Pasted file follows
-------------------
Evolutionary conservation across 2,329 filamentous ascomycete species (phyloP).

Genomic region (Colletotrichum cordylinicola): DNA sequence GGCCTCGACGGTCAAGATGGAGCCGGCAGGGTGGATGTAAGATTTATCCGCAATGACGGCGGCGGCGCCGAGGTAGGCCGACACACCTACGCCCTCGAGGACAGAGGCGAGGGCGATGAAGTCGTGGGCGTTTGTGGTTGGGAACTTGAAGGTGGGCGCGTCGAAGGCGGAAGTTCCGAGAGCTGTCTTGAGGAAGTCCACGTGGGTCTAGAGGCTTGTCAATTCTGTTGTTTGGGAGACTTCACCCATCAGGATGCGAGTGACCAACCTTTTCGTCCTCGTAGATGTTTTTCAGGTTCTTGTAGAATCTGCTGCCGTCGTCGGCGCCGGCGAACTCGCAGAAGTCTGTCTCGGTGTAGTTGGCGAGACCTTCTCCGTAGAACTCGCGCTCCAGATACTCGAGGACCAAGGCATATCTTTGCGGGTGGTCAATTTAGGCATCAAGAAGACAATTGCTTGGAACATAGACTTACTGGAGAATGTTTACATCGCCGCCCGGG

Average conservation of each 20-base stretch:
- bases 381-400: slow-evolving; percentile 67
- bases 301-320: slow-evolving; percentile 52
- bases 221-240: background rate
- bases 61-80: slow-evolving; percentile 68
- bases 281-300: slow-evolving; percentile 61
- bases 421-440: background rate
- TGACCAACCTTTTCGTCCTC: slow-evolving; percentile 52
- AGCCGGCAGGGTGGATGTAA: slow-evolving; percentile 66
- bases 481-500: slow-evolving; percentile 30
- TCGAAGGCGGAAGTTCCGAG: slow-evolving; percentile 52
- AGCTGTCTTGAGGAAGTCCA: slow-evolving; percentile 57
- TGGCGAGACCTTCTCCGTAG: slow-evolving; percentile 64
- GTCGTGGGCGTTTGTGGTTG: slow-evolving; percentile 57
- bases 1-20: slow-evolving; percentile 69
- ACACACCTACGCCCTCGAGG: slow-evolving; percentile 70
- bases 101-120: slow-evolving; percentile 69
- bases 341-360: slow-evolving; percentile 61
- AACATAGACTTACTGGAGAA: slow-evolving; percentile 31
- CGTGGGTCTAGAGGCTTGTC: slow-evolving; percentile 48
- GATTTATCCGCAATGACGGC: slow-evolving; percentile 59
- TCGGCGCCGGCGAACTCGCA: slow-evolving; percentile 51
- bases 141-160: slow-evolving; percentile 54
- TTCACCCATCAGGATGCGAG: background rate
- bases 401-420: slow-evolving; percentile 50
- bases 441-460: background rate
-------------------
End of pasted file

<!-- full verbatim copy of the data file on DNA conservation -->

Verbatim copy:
Evolutionary conservation across 2,329 filamentous ascomycete species (phyloP).

Genomic region (Colletotrichum cordylinicola): DNA sequence GGCCTCGACGGTCAAGATGGAGCCGGCAGGGTGGATGTAAGATTTATCCGCAATGACGGCGGCGGCGCCGAGGTAGGCCGACACACCTACGCCCTCGAGGACAGAGGCGAGGGCGATGAAGTCGTGGGCGTTTGTGGTTGGGAACTTGAAGGTGGGCGCGTCGAAGGCGGAAGTTCCGAGAGCTGTCTTGAGGAAGTCCACGTGGGTCTAGAGGCTTGTCAATTCTGTTGTTTGGGAGACTTCACCCATCAGGATGCGAGTGACCAACCTTTTCGTCCTCGTAGATGTTTTTCAGGTTCTTGTAGAATCTGCTGCCGTCGTCGGCGCCGGCGAACTCGCAGAAGTCTGTCTCGGTGTAGTTGGCGAGACCTTCTCCGTAGAACTCGCGCTCCAGATACTCGAGGACCAAGGCATATCTTTGCGGGTGGTCAATTTAGGCATCAAGAAGACAATTGCTTGGAACATAGACTTACTGGAGAATGTTTACATCGCCGCCCGGG

Average conservation of each 20-base stretch:
- bases 381-400: slow-evolving; percentile 67
- bases 301-320: slow-evolving; percentile 52
- bases 221-240: background rate
- bases 61-80: slow-evolving; percentile 68
- bases 281-300: slow-evolving; percentile 61
- bases 421-440: background rate
- TGACCAACCTTTTCGTCCTC: slow-evolving; percentile 52
- AGCCGGCAGGGTGGATGTAA: slow-evolving; percentile 66
- bases 481-500: slow-evolving; percentile 30
- TCGAAGGCGGAAGTTCCGAG: slow-evolving; percentile 52
- AGCTGTCTTGAGGAAGTCCA: slow-evolving; percentile 57
- TGGCGAGACCTTCTCCGTAG: slow-evolving; percentile 64
- GTCGTGGGCGTTTGTGGTTG: slow-evolving; percentile 57
- bases 1-20: slow-evolving; percentile 69
- ACACACCTACGCCCTCGAGG: slow-evolving; percentile 70
- bases 101-120: slow-evolving; percentile 69
- bases 341-360: slow-evolving; percentile 61
- AACATAGACTTACTGGAGAA: slow-evolving; percentile 31
- CGTGGGTCTAGAGGCTTGTC: slow-evolving; percentile 48
- GATTTATCCGCAATGACGGC: slow-evolving; percentile 59
- TCGGCGCCGGCGAACTCGCA: slow-evolving; percentile 51
- bases 141-160: slow-evolving; percentile 54
- TTCACCCATCAGGATGCGAG: background rate
- bases 401-420: slow-evolving; percentile 50
- bases 441-460: background rate